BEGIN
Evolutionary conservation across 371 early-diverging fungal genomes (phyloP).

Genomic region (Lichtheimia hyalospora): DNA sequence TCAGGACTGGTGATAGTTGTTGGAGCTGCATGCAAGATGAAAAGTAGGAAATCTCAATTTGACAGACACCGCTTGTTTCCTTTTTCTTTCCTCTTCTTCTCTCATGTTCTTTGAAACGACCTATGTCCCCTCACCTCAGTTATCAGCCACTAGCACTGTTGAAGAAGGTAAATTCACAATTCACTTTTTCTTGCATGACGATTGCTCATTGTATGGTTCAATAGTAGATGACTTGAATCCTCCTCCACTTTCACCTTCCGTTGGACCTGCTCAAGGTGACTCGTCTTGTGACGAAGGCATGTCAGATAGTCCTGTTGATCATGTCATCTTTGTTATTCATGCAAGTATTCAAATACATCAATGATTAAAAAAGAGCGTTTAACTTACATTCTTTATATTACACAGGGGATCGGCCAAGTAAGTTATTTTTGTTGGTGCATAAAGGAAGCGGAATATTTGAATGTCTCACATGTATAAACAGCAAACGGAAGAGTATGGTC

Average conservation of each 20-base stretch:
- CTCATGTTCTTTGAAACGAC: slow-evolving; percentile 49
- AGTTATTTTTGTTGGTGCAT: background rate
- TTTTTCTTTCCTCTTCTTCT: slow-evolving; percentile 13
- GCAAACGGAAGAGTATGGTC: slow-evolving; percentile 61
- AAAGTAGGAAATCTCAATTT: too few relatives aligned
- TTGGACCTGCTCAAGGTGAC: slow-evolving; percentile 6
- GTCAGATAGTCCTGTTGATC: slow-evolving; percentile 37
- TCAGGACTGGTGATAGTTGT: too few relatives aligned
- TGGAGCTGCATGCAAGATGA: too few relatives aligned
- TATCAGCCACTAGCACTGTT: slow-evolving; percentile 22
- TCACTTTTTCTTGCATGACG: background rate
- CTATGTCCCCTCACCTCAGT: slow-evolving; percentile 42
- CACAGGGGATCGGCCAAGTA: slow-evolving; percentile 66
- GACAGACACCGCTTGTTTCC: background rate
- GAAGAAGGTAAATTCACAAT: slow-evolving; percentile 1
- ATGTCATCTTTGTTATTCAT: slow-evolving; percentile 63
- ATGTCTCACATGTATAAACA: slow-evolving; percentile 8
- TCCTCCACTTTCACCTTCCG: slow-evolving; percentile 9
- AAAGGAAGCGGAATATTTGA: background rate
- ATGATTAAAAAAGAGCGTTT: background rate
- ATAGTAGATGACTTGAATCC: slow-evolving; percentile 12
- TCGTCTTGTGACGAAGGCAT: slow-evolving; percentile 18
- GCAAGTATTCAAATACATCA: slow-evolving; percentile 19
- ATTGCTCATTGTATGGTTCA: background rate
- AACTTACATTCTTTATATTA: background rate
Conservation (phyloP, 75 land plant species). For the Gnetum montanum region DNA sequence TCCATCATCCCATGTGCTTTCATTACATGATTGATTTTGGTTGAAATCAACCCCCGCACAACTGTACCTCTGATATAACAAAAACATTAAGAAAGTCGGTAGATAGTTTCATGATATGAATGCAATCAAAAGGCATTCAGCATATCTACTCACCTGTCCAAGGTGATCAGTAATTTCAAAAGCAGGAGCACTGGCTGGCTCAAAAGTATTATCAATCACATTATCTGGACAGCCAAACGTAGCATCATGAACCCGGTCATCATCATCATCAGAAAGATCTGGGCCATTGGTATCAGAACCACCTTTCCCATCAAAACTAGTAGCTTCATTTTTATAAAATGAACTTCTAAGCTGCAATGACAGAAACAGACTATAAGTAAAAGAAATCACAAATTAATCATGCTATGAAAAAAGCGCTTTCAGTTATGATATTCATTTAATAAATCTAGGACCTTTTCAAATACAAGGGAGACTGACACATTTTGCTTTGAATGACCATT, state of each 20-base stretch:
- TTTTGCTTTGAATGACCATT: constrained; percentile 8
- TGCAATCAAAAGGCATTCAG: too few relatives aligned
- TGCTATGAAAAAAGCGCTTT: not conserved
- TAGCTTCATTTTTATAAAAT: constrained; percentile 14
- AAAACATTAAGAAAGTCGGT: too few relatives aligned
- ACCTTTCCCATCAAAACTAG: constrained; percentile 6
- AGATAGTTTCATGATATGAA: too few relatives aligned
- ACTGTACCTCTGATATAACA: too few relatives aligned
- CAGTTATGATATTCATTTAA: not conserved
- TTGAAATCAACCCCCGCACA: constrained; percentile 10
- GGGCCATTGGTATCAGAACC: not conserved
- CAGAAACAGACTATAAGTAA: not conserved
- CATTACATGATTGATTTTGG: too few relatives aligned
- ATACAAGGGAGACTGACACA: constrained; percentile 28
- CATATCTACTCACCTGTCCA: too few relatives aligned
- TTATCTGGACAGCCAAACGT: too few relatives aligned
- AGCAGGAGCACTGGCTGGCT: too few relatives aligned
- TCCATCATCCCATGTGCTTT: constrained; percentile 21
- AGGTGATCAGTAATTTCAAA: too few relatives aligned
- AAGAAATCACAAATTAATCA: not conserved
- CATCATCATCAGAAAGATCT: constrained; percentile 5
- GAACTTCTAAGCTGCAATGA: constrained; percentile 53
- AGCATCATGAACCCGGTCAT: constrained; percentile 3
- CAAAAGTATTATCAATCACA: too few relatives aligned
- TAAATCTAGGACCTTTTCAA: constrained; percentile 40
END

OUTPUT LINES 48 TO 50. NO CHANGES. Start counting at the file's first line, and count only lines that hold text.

- AGGTGATCAGTAATTTCAAA: too few relatives aligned
- AAGAAATCACAAATTAATCA: not conserved
- CATCATCATCAGAAAGATCT: constrained; percentile 5